In my 45-year career in real estate I have had a lot of titles: President, CEO, Managing Director, Board Member, and Chairman of the Board, to name a few.
In light of all of the titles that have defined me professionally, my clear favorite in life is one that has nothing to do with a career. It’s father. I love the job of being a dad. Always have. I’m crazy about my kids.
As I think about the Allen Morris Company’s 60th anniversary this year, I am reminded that my father, L Allen Morris, who founded the company, had a vision for creating a Legacy Family that included both the company and the family. For him, it wasn’t only about making money. It was about upholding values at home and at work, and passing them along to subsequent generations.
My father made it clear to me from the beginning when I took over the Allen Morris Company 38 years ago at 28 years of age that my responsibility was a sacred trust encompassing three main interests:
-Protecting the reputations of the company and of the family.
-Taking care of my two sisters’ business interests so that they were provided for.
-Stewardship over the business to provide for future generations.
With that vision and mandate, it’s hard to think short term. My father always had the long view. That one small office development of his in 1956 was just the starting point. From that time until now we have completed 82 projects, and we are breaking ground on projects #83, #84, and #85 this year.
A big part of the vision for a Legacy Family is about intentionally including the entire family in charitable giving decisions and in service projects. It is also intentionally making investments of time and effort to prioritize relationships with our extended family. We place a high value on cousins, aunts and uncles, knowing, loving and supporting one another even when they are living in other cities and countries.
Here’s how my father made it happen: In 1970, my parents bought a little, unpretentious cottage hidden in the woods in North Carolina as a place for our family to get away to the beauty of the mountains in nature and to the simpler pace of life in the summertime. My father called it Out-a-Site, a phrase popular in the 1960’s.
It was a place for the family to get together, reconnect and give one another our full attention, to explore and learn, to rest and read, to play games, and to sometimes take on a project together. Eventually, Thanksgiving became the one holiday each year that everyone was expected to attend.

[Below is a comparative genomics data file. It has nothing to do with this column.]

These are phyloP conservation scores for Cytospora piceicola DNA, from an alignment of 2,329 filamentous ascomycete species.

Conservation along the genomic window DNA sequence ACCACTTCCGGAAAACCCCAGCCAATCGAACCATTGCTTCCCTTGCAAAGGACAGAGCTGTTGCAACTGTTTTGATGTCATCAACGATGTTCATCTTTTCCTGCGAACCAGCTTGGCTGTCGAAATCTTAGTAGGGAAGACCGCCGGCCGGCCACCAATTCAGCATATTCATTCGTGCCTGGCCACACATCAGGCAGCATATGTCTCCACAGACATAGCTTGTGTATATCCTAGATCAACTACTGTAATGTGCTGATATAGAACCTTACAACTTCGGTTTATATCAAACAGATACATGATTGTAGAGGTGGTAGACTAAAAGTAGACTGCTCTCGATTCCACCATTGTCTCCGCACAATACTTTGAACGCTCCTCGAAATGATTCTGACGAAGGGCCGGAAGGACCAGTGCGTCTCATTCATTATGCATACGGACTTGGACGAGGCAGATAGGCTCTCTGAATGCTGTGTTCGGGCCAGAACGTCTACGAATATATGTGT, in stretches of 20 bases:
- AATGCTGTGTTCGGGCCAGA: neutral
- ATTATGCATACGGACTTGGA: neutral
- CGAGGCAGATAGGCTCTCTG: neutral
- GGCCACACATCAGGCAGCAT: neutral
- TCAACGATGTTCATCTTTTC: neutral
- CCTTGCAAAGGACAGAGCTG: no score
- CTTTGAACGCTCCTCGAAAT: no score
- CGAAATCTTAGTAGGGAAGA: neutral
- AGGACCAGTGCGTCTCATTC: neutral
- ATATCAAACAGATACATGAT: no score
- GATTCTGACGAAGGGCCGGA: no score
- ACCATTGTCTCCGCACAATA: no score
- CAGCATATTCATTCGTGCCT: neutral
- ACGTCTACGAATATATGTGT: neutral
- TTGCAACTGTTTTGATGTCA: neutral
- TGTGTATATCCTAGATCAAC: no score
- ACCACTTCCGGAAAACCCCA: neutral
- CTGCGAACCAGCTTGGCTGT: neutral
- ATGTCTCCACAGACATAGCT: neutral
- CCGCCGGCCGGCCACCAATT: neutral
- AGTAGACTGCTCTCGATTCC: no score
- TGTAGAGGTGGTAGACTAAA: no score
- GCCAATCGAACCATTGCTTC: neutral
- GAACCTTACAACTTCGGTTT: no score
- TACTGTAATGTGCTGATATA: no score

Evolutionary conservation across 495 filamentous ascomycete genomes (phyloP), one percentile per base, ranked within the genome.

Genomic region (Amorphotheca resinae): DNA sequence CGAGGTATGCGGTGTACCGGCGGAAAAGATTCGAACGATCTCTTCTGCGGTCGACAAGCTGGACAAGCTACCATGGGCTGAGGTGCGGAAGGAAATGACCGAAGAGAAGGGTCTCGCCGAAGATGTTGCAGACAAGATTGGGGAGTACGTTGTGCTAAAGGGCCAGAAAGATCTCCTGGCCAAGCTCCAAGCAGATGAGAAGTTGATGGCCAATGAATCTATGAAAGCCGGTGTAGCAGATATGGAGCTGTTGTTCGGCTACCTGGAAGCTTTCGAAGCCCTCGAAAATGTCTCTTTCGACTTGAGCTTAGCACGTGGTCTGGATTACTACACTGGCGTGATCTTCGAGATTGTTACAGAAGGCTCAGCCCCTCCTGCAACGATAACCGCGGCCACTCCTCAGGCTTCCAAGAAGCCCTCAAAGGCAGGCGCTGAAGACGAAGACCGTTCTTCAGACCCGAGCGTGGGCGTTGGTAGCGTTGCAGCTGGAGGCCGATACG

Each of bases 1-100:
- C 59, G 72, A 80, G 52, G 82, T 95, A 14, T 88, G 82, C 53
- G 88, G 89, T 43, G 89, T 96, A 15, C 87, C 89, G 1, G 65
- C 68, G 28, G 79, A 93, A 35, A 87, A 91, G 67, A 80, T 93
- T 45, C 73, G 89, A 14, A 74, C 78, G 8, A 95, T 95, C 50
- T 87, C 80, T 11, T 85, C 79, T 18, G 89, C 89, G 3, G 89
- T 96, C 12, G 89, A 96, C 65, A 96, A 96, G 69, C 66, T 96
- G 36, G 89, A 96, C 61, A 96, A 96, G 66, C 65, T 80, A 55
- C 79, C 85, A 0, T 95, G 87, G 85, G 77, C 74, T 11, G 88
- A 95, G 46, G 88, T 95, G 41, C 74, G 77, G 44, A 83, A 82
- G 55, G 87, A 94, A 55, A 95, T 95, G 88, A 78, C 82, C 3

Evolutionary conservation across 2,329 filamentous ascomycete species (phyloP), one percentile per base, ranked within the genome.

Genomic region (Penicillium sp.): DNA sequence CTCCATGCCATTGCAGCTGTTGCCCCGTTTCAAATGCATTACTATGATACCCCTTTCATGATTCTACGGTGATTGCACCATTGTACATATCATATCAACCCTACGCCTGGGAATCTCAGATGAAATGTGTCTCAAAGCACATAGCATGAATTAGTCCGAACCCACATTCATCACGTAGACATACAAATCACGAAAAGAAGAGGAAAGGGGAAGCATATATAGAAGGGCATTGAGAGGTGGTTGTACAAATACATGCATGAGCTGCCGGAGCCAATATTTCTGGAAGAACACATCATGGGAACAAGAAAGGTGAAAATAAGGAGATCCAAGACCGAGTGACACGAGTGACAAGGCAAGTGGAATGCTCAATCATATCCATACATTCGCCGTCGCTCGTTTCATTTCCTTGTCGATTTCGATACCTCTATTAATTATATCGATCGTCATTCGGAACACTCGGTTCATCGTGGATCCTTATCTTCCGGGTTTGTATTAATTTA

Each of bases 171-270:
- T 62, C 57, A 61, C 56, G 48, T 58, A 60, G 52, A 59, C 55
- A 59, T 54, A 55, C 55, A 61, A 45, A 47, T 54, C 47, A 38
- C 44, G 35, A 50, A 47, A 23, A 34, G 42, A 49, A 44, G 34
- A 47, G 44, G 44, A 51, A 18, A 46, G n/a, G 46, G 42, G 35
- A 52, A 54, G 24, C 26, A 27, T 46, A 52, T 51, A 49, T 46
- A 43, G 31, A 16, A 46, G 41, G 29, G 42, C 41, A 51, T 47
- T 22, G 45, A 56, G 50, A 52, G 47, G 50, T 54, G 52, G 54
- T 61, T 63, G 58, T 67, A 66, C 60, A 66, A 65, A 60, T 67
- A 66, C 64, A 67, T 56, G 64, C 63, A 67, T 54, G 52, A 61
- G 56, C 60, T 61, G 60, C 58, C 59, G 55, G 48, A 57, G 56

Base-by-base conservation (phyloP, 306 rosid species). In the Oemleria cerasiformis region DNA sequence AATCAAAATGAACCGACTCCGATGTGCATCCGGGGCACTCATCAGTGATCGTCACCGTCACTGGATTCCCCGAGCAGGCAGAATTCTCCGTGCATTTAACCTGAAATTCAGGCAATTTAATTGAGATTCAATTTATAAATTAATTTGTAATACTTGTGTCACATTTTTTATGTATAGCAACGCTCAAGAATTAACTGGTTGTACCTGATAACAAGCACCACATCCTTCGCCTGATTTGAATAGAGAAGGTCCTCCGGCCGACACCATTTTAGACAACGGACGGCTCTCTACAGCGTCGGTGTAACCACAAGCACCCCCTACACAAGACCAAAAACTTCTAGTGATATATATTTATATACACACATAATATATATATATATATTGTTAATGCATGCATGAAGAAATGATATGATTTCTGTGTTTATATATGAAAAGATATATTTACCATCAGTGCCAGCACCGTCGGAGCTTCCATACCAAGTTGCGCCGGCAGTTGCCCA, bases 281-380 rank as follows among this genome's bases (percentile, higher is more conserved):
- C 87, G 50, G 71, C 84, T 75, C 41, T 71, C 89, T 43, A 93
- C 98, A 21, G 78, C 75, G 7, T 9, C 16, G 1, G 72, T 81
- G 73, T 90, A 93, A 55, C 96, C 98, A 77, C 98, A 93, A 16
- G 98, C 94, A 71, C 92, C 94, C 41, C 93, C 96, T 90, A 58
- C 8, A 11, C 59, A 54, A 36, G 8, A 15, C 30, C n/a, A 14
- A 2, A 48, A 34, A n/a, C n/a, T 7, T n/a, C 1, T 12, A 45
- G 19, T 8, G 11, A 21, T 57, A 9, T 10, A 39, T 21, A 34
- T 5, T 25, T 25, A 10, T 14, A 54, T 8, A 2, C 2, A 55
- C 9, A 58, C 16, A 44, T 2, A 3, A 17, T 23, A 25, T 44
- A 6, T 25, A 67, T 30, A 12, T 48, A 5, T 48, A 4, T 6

As our family grew, one cottage turned into two, then three, then more to accommodate nine grandchildren, and eventually spouses and great grandchildren.
Our first Thanksgiving family photo at Out-a-Site was just nine of us in 1979 (My father, L. Allen Morris, my mother, Ida Morris, My sisters Ida and Kay, and Ida’s husband Jim Bell and their children, and me.
This past year, we had 36 extended family members in attendance!
What this has demonstrated for my children is the great emphasis placed on family through the years. They have experienced first hand the value of remaining connected and of respecting and caring for every member of the extended family.
If only my father were here today to see how his vision for Legacy Family has grown! He would be so proud also to learn that three of my children are now hard at work at the company, securing their place in the company lineage and becoming stewards for the generation already emerging with their sister, Olivia, raising her two children with husband Jim Mueller in Dallas.
I stand back and marvel with gratitude at the talent, creativity and passion of the next generation, and how hard work, values, love and vision, over time, can create a beautiful legacy.
Happy Father’s Day!
Click on video and see Allen Morris sharing his thoughts on passing a company down through generations of fathers, sons and daughters.
PS. If you would like a copy of the book about my father’s remarkable life story, entitled “A Legacy Lived”, we’d be happy to send you one. Just send your name & address to firstname.lastname@example.org